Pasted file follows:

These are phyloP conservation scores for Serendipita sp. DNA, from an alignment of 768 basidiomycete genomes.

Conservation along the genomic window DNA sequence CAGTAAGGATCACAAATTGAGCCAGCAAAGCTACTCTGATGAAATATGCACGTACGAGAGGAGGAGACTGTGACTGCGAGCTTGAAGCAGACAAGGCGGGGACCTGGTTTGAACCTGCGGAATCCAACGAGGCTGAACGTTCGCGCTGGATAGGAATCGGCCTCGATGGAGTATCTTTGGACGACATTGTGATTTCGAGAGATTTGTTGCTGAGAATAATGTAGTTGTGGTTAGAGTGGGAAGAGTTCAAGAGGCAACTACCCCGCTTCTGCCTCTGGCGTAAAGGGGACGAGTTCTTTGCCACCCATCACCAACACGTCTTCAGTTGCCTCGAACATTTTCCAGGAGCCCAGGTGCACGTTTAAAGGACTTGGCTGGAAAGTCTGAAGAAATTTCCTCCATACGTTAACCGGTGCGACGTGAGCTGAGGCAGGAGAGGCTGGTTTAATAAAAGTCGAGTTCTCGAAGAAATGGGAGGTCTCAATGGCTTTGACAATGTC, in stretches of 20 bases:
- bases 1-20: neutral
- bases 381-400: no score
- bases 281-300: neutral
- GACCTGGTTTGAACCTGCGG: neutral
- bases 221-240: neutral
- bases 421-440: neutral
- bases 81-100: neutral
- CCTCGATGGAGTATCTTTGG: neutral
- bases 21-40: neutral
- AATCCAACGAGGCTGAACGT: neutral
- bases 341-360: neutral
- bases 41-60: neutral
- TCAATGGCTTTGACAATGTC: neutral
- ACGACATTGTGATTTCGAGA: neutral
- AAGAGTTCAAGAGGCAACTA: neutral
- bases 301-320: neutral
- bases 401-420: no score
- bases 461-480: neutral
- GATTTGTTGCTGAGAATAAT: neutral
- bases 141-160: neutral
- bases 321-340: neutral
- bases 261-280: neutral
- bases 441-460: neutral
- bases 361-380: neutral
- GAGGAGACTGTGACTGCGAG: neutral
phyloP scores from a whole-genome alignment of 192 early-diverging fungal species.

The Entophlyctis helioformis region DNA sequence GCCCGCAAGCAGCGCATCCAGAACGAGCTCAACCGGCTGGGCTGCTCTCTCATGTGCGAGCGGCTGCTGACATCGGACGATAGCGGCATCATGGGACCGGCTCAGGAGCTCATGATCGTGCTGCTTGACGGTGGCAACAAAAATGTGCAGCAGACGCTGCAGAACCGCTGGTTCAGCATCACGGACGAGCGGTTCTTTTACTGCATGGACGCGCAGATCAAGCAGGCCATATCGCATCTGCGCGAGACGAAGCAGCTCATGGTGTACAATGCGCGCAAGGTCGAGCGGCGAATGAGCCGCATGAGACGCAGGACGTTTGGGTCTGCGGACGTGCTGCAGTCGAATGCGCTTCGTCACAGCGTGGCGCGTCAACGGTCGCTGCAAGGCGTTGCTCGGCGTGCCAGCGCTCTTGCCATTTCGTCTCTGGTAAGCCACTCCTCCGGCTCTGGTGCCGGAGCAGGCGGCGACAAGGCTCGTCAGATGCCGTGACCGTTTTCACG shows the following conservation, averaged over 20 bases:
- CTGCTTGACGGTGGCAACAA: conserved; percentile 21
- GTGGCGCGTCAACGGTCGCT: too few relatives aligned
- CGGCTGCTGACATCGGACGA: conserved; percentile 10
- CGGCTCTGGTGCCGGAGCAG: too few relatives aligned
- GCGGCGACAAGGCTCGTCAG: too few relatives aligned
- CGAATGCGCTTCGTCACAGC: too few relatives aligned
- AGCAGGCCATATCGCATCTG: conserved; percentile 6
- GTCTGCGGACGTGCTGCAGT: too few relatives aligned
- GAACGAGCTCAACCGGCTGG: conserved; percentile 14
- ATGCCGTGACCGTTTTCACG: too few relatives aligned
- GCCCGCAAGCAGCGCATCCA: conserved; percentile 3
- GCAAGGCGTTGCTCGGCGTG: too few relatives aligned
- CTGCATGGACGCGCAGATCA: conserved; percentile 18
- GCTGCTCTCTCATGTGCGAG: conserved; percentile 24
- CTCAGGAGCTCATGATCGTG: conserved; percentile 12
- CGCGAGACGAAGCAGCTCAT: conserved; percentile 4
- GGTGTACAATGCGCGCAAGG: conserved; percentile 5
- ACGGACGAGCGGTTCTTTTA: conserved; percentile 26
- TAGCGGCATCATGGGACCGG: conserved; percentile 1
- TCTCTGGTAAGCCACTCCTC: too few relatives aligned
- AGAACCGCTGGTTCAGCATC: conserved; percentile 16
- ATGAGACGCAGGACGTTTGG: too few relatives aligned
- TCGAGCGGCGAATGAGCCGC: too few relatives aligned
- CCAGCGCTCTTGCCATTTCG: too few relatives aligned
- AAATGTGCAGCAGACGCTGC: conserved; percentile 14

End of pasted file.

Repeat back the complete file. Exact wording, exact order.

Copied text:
These are phyloP conservation scores for Serendipita sp. DNA, from an alignment of 768 basidiomycete genomes.

Conservation along the genomic window DNA sequence CAGTAAGGATCACAAATTGAGCCAGCAAAGCTACTCTGATGAAATATGCACGTACGAGAGGAGGAGACTGTGACTGCGAGCTTGAAGCAGACAAGGCGGGGACCTGGTTTGAACCTGCGGAATCCAACGAGGCTGAACGTTCGCGCTGGATAGGAATCGGCCTCGATGGAGTATCTTTGGACGACATTGTGATTTCGAGAGATTTGTTGCTGAGAATAATGTAGTTGTGGTTAGAGTGGGAAGAGTTCAAGAGGCAACTACCCCGCTTCTGCCTCTGGCGTAAAGGGGACGAGTTCTTTGCCACCCATCACCAACACGTCTTCAGTTGCCTCGAACATTTTCCAGGAGCCCAGGTGCACGTTTAAAGGACTTGGCTGGAAAGTCTGAAGAAATTTCCTCCATACGTTAACCGGTGCGACGTGAGCTGAGGCAGGAGAGGCTGGTTTAATAAAAGTCGAGTTCTCGAAGAAATGGGAGGTCTCAATGGCTTTGACAATGTC, in stretches of 20 bases:
- bases 1-20: neutral
- bases 381-400: no score
- bases 281-300: neutral
- GACCTGGTTTGAACCTGCGG: neutral
- bases 221-240: neutral
- bases 421-440: neutral
- bases 81-100: neutral
- CCTCGATGGAGTATCTTTGG: neutral
- bases 21-40: neutral
- AATCCAACGAGGCTGAACGT: neutral
- bases 341-360: neutral
- bases 41-60: neutral
- TCAATGGCTTTGACAATGTC: neutral
- ACGACATTGTGATTTCGAGA: neutral
- AAGAGTTCAAGAGGCAACTA: neutral
- bases 301-320: neutral
- bases 401-420: no score
- bases 461-480: neutral
- GATTTGTTGCTGAGAATAAT: neutral
- bases 141-160: neutral
- bases 321-340: neutral
- bases 261-280: neutral
- bases 441-460: neutral
- bases 361-380: neutral
- GAGGAGACTGTGACTGCGAG: neutral
phyloP scores from a whole-genome alignment of 192 early-diverging fungal species.

The Entophlyctis helioformis region DNA sequence GCCCGCAAGCAGCGCATCCAGAACGAGCTCAACCGGCTGGGCTGCTCTCTCATGTGCGAGCGGCTGCTGACATCGGACGATAGCGGCATCATGGGACCGGCTCAGGAGCTCATGATCGTGCTGCTTGACGGTGGCAACAAAAATGTGCAGCAGACGCTGCAGAACCGCTGGTTCAGCATCACGGACGAGCGGTTCTTTTACTGCATGGACGCGCAGATCAAGCAGGCCATATCGCATCTGCGCGAGACGAAGCAGCTCATGGTGTACAATGCGCGCAAGGTCGAGCGGCGAATGAGCCGCATGAGACGCAGGACGTTTGGGTCTGCGGACGTGCTGCAGTCGAATGCGCTTCGTCACAGCGTGGCGCGTCAACGGTCGCTGCAAGGCGTTGCTCGGCGTGCCAGCGCTCTTGCCATTTCGTCTCTGGTAAGCCACTCCTCCGGCTCTGGTGCCGGAGCAGGCGGCGACAAGGCTCGTCAGATGCCGTGACCGTTTTCACG shows the following conservation, averaged over 20 bases:
- CTGCTTGACGGTGGCAACAA: conserved; percentile 21
- GTGGCGCGTCAACGGTCGCT: too few relatives aligned
- CGGCTGCTGACATCGGACGA: conserved; percentile 10
- CGGCTCTGGTGCCGGAGCAG: too few relatives aligned
- GCGGCGACAAGGCTCGTCAG: too few relatives aligned
- CGAATGCGCTTCGTCACAGC: too few relatives aligned
- AGCAGGCCATATCGCATCTG: conserved; percentile 6
- GTCTGCGGACGTGCTGCAGT: too few relatives aligned
- GAACGAGCTCAACCGGCTGG: conserved; percentile 14
- ATGCCGTGACCGTTTTCACG: too few relatives aligned
- GCCCGCAAGCAGCGCATCCA: conserved; percentile 3
- GCAAGGCGTTGCTCGGCGTG: too few relatives aligned
- CTGCATGGACGCGCAGATCA: conserved; percentile 18
- GCTGCTCTCTCATGTGCGAG: conserved; percentile 24
- CTCAGGAGCTCATGATCGTG: conserved; percentile 12
- CGCGAGACGAAGCAGCTCAT: conserved; percentile 4
- GGTGTACAATGCGCGCAAGG: conserved; percentile 5
- ACGGACGAGCGGTTCTTTTA: conserved; percentile 26
- TAGCGGCATCATGGGACCGG: conserved; percentile 1
- TCTCTGGTAAGCCACTCCTC: too few relatives aligned
- AGAACCGCTGGTTCAGCATC: conserved; percentile 16
- ATGAGACGCAGGACGTTTGG: too few relatives aligned
- TCGAGCGGCGAATGAGCCGC: too few relatives aligned
- CCAGCGCTCTTGCCATTTCG: too few relatives aligned
- AAATGTGCAGCAGACGCTGC: conserved; percentile 14